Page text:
However, over the past couple of years, the STP market has suffered multiple large losses, leading to significant rate increases. This has pushed the risk back to property policies at two to three times the premium, which is still more economical than some of the STP renewals currently being offered.

Here's what we saw in 2019 with regards to STPs:

  • Rate increases of 15% to up to 200% depending on loss experience and class of business
  • A more stringent underwriting process requiring much more data
  • The application of restrictive terms and conditions
  • Reduced limit capacity, leaving brokers searching for markets to participate in quota share or layered programs

What does 2020 look like for the STP market? The good news is we're likely to see a return of capacity for STP in 2020 versus 2019. However, underwriter sentiment is that they will still be looking to underwrite a good risk for less premium, versus bad risks for more.

COVID-19 and Losses: What to Expect

With the novel coronavirus pandemic in motion, businesses and insurers won't know the full impact for a while, yet many are speculating.

Companies around the world are feeling the impact of business interruption and supply chain disruption. The insurance industry is bracing for how it will affect the property / stock throughput market.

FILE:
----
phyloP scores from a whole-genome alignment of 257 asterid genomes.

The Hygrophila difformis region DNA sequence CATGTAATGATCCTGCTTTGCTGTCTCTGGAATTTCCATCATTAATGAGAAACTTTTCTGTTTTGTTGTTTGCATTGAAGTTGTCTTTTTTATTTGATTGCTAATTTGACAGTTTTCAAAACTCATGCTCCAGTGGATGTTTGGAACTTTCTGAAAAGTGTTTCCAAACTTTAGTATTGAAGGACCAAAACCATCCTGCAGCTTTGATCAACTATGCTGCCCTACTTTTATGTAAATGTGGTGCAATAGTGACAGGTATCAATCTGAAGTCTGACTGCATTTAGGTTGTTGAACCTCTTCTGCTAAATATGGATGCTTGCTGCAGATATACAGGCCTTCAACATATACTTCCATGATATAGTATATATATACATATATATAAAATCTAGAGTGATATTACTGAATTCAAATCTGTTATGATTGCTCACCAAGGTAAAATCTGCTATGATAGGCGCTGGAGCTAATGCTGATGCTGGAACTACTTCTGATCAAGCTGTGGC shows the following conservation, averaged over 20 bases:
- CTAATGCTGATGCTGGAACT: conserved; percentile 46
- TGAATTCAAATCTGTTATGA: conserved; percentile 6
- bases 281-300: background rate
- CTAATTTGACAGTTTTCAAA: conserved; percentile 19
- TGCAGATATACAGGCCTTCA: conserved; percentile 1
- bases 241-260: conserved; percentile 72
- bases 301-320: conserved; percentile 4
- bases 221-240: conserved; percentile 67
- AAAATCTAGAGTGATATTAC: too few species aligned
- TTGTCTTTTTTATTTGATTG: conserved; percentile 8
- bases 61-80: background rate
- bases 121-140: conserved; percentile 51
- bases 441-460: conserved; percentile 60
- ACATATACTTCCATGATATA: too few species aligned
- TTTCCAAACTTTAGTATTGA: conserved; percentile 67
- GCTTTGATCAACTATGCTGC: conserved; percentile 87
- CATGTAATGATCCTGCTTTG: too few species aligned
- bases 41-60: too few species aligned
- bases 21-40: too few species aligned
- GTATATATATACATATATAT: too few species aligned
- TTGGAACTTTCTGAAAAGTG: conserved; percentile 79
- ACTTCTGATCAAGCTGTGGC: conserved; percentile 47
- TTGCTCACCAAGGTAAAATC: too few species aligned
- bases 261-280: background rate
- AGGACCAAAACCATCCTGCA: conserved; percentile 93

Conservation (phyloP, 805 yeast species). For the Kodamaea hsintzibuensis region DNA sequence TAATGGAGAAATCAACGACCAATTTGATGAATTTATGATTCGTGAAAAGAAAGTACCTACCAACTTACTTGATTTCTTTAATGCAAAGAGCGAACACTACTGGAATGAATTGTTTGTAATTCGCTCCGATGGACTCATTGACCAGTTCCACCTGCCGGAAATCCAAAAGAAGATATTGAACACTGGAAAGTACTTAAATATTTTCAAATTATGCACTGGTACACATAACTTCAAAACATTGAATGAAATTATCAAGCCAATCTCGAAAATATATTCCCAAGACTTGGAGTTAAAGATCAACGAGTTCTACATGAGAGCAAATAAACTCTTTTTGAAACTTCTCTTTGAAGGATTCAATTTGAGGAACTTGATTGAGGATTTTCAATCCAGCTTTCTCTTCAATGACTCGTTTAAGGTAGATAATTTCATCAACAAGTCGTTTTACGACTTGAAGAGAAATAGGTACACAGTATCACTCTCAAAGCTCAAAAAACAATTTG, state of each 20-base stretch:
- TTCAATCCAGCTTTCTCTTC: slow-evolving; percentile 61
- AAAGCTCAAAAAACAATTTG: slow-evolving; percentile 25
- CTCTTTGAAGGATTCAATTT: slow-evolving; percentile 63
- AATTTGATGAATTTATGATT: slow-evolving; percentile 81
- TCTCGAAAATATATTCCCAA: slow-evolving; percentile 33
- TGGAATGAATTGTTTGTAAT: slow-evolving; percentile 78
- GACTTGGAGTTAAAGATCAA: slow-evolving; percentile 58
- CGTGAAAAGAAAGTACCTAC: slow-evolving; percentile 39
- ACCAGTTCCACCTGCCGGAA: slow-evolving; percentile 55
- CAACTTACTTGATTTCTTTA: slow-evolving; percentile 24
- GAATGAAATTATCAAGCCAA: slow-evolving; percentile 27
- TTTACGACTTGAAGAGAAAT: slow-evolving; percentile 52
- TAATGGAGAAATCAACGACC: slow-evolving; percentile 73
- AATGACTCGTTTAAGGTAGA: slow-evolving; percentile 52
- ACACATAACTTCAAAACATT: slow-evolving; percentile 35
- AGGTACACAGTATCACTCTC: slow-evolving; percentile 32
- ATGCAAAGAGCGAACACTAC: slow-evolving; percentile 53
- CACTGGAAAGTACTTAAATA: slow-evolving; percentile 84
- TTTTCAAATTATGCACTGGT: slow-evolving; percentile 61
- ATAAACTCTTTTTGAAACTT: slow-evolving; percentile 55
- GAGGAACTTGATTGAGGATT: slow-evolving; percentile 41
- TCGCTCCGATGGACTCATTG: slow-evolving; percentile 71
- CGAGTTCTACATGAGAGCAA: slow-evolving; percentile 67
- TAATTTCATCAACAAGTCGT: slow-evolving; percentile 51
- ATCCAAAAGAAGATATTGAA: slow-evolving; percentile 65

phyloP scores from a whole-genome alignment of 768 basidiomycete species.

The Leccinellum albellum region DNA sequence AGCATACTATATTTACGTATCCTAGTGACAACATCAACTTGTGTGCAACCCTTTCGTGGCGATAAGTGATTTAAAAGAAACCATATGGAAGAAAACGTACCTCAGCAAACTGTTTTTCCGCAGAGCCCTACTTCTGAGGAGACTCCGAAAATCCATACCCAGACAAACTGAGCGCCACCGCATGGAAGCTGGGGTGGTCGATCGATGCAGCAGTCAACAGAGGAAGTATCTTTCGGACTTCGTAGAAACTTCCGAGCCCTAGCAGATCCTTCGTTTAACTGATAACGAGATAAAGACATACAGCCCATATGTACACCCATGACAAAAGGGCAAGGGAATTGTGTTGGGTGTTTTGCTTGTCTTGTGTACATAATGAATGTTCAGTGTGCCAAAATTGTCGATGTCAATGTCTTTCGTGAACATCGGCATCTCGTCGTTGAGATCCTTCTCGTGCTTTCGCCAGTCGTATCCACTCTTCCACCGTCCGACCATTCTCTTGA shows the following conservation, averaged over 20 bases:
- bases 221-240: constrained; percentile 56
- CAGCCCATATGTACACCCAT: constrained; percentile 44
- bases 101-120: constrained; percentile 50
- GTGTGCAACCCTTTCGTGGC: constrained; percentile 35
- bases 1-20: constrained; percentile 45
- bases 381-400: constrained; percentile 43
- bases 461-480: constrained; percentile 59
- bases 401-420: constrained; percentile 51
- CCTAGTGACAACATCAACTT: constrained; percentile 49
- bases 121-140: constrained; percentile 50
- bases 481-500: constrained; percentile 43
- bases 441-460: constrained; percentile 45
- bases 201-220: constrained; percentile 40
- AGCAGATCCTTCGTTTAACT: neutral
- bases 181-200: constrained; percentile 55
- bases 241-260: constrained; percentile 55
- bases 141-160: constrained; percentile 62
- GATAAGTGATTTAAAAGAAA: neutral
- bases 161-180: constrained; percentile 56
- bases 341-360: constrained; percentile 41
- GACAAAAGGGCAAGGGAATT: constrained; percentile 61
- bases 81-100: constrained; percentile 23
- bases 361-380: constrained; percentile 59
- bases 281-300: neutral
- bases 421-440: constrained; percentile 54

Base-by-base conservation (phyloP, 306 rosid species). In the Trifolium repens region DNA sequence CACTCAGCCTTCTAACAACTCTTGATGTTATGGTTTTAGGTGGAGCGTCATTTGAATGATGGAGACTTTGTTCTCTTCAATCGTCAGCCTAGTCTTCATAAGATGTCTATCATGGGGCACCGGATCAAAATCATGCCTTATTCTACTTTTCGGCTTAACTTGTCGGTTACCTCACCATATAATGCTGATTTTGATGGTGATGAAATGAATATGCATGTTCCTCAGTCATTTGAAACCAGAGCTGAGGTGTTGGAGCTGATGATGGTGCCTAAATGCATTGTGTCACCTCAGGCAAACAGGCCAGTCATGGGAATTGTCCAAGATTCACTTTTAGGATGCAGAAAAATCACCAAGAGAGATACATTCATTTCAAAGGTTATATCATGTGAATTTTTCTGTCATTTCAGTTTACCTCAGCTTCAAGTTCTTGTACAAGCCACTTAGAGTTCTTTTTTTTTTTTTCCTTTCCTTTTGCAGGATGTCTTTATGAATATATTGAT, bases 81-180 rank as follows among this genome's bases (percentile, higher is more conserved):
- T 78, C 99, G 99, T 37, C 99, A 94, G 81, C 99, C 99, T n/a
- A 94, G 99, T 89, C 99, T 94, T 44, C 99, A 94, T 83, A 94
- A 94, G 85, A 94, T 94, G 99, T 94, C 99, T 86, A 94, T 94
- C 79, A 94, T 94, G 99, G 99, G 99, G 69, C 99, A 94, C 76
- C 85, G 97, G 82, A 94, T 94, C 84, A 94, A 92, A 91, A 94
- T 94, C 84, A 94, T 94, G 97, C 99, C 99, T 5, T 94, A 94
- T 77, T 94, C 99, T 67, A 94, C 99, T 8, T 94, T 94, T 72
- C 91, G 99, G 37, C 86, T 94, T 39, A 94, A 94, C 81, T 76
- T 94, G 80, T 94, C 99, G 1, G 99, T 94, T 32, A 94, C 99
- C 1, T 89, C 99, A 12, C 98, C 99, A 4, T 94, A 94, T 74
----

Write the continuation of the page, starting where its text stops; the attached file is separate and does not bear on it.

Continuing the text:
Unfortunately, analysts predict that it is the businesses that will bear the burden of the financial loss. Though there is movement in Congress for a reinsurance backstop to cover losses--a Pandemic Risk Insurance Act (PRIA) similar to what was done after 9/11 with the Terrrorsim Risk Insurance Act (TRIA).

But keep in mind that in many property policies, communicable and infectious disease exclusions and limitations exist. My colleague Carolyn Polikoff writes about this as it relates to property policies, business interruption and COVID-19 here, including info about disruption in the supply chain, in which she points out:

Communicable/infectious diseases are almost never a covered peril. Furthermore, insurers usually will not offer the communicable/infectious diseases endorsements discussed above for CBI coverage.

With delayed or even cancelled shipments leading to spoilage of perishable items or reduced market value, know that STP policies ordinarily do not cover delay, fear of loss or spoilage. Stock throughput policies are similar to property policies in that the trigger is physical loss or damage of insured goods.

And while STPs are not designed to provide coverage for business interruption loss, there may be added provisions to address extra expenses. It is important to check your policy and consult with your broker about how your policy would respond.

While no two policies are the same and brokers are not arbiters of coverage, we encourage insureds to document the impact of COVID-19 on their operations in order to submit claims for consideration. It may be a long wait as this works through the system but if you don't ask, you don't get.

(For more on business risks and COVID-19, see our dedicated resource page.)

Food & Beverage: Prepping for Your Next Renewal

In 2020, food and beverage companies can expect carriers to have more interest in writing new business with the caveat that they will be very selective in the accounts they underwrite. We'll still see rate increases into the double digits for the remainder of the year.